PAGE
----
Mozart goes Mambo in Havana

Mozart goes Mambo in Havana

HAVANA, June 26th  The Cuban capital of Havana has provided a charming backdrop to numerous films, including Wim Wenders’ legendary 1999 music documentary, Buena Vista Social Club. Twenty years later, Havana is again the setting for a unique kind of music film, Mozart y Mambo, which was helmed by filmmaker Magdalena Zieba-Schwind and will screen exclusively on DW.

Mozart y Mambo traces a journey to fuse the music of Wolfgang Amadeus Mozart and the rich musical life of Havana.

“Mozart should have actually been born in Cuba,” is the premise of the film that is narrated by Sarah Willis, a French horn player with the Berlin Philharmonic Orchestra. Combining Mozart and mambo, Viennese classicism with Cuban rhythms, the film is the realization of a vision Willis has had since first visiting the city in 2017.

Cuba’s musical exuberance

Willis, who for a long time hosted the DW program Sarah’s Music, came to Havana for the first time to teach. She encountered music everywhere: salsa, mambo, son Cubano. Every house, street and city square was filled with infectious local sounds and rhythms.

In the middle of Havana’s old town, she also noticed a slightly unexpected monument to Wolfgang Amadeus Mozart. But if you think of Mozart’s music, its playfulness, joy and exuberance, the musical genius has much in common with Cuban musicians.

In Mozart y Mambo, this connection is revealed through the saxophonist Yuniet Lombida Prieto (top image), who plays chamber music, jazz and salsa on major international stages, and is part of the Orchestra del Lyceum de la Habana, which is conducted by José Antonio Méndez Padrón.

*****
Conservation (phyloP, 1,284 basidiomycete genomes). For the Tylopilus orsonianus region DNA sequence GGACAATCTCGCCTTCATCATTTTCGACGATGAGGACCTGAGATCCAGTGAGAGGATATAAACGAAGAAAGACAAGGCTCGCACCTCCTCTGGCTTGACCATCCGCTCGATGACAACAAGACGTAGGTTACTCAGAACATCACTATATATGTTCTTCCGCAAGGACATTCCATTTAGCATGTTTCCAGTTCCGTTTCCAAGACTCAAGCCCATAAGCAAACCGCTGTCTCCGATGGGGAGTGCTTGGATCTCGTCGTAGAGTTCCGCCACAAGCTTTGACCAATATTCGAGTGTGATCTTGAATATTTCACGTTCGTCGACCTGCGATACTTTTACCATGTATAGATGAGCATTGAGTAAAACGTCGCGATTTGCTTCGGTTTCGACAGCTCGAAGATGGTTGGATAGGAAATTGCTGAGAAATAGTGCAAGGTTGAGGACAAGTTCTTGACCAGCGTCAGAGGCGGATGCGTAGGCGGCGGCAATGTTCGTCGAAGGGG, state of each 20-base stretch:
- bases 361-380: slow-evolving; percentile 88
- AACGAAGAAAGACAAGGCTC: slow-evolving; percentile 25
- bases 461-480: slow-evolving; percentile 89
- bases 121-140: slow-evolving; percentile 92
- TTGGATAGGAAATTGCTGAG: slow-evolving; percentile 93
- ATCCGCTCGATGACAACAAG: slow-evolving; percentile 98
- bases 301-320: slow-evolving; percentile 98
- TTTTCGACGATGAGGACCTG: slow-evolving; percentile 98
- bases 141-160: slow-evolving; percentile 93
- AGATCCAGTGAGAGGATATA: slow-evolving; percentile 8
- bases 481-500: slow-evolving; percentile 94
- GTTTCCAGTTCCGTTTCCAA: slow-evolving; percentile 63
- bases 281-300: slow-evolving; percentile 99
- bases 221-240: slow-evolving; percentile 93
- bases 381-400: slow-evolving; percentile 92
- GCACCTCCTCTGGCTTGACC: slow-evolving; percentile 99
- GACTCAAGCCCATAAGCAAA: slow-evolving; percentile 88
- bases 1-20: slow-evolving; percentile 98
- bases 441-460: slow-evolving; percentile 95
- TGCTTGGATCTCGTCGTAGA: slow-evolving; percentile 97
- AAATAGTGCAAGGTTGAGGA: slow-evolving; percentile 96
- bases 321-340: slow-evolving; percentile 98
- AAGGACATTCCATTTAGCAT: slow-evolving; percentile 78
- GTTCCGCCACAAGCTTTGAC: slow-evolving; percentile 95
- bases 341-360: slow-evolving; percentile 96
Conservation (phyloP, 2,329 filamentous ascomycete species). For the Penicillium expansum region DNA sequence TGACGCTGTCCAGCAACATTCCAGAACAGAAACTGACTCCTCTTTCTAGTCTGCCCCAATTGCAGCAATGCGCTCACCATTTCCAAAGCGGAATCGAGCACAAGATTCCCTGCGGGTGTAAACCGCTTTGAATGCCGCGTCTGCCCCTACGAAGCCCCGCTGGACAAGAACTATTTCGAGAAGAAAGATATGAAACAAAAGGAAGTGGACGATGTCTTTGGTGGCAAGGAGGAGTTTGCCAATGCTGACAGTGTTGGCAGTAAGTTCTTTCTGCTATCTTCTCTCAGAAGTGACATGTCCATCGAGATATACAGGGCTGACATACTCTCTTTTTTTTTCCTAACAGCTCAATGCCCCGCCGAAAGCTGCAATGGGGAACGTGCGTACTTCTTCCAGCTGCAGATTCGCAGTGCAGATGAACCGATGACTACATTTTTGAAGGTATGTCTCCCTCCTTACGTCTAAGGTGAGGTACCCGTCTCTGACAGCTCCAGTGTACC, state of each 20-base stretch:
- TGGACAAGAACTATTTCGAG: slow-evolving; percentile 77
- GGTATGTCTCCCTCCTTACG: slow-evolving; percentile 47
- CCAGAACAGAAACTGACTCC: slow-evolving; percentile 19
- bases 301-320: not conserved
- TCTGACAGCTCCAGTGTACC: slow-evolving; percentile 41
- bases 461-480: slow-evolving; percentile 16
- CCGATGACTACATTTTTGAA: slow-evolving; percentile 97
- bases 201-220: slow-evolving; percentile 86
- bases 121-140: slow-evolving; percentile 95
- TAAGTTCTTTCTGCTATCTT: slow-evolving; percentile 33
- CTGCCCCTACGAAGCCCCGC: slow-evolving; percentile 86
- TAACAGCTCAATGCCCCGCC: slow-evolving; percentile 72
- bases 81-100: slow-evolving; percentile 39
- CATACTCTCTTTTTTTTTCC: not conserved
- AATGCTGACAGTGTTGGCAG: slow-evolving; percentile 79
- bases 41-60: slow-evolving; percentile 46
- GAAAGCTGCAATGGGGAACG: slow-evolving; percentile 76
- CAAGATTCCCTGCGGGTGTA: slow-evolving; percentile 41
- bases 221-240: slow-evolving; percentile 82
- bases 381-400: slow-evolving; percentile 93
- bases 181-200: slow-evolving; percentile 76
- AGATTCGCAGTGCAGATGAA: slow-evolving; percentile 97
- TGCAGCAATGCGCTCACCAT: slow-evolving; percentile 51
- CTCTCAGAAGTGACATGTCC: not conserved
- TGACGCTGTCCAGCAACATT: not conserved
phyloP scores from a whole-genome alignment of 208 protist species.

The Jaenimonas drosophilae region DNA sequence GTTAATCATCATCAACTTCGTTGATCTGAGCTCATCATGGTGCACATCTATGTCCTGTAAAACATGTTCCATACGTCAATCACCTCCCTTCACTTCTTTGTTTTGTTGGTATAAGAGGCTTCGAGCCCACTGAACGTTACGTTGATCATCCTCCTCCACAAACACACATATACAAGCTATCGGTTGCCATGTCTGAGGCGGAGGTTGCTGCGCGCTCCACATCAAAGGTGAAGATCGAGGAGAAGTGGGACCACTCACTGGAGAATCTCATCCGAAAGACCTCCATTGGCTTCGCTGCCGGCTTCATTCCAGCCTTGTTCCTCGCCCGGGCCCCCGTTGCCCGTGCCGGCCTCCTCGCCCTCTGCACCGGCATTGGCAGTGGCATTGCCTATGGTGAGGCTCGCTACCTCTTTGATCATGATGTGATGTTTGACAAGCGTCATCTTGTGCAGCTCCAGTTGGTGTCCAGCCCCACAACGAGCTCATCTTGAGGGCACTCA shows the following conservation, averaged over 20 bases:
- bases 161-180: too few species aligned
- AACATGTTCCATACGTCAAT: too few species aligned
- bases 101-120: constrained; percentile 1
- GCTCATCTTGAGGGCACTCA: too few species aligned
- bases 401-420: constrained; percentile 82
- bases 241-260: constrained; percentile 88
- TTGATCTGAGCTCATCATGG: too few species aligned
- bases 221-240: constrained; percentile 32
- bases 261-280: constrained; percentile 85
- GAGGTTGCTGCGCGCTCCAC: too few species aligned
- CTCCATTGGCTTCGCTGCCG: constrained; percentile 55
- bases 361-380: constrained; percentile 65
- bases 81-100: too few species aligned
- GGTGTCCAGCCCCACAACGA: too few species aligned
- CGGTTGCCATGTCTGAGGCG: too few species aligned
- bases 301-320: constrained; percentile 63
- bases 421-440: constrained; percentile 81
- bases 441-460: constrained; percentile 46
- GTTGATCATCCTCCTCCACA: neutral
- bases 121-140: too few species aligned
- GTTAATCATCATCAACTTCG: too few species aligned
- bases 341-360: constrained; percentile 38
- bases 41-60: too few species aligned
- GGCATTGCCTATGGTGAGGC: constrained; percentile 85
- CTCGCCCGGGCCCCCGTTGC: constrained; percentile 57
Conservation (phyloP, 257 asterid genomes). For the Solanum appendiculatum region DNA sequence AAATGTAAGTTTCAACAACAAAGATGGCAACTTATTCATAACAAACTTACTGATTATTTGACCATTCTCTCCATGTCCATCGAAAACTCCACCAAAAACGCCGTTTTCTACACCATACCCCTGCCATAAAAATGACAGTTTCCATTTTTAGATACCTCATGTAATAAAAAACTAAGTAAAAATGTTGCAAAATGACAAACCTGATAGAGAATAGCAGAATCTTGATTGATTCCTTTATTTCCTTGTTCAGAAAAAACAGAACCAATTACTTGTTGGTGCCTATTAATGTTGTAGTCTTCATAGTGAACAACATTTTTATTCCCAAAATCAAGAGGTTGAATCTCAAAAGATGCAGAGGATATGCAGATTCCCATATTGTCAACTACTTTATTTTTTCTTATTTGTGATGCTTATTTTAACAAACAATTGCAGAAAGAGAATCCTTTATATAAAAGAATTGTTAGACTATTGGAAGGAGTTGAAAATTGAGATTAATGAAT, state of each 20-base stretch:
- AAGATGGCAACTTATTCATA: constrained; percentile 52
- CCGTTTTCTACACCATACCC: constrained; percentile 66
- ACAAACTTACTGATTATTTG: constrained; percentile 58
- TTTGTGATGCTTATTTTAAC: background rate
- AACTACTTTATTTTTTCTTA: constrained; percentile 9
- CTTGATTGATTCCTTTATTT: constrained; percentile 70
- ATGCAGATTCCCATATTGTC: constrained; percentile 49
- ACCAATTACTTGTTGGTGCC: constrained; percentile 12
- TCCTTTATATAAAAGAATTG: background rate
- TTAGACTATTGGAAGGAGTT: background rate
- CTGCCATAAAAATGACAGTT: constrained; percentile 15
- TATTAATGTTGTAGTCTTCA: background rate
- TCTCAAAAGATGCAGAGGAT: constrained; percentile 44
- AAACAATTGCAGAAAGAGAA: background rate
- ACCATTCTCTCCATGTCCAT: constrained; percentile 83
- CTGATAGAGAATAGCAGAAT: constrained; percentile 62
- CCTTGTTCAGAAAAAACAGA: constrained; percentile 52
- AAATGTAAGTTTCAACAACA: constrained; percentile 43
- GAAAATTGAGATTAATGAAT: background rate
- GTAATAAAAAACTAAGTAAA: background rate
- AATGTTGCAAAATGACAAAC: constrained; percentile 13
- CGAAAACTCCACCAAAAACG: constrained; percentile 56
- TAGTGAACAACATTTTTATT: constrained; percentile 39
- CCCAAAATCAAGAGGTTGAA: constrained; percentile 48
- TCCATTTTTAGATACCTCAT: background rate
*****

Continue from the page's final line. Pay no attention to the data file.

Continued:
“He has a musical soul,” says Sarah Willis of the conductor who is in demand all over the world but who has stayed in Cuba and led the orchestra for ten years. He wants to inspire talented young musicians to retain a Cuban musical perspective.

Struggling musicians

But for those who stay in Cuba, it is difficult to survive as a musician as paying performances are rare and difficult to plan. Quality instruments are also hard to come by, and even harder to maintain due to the high humidity on the Caribbean island.

Despite or because of the musicians’ adverse circumstances, Willis – who has been to Cuba four times –  has wanted to showcase their high level of musical skill, their joyful approach and a special talent for improvising.

And so the Mozart y Mambo project was born: a unique music documentary combining Mozart’s horn concertos with traditional Cuban music, including a mambo version of Eine kleine Nachtmusik performed by the Orquestra del Lyceum de La Habana.

With Mozart y Mambo, which was recorded in January 2020, Willis wants to create greater awareness of the special talent possessed by her Cuban musical colleagues. Meanwhile, part of the CD revenues will go to the urgent acquisition of new instruments for the Orquestra del Lyceum de La Habana.

The orchestra had actually planned to travel to West Germany in summer 2020 to present the project live at major German music festivals. But due to the coronavirus pandemic, audiences will have to wait until 2021 to experience live why Mozart should have been a Cuban.

DW TV broadcasts the documentary Mozart y Mambo: A Cuban Journey with Sarah Willis as part of the programme Arts.21 on June 27, 28 and 29. On July 3, Sarah Willis’ album Mozart y Mambo will be released on Alpha Records.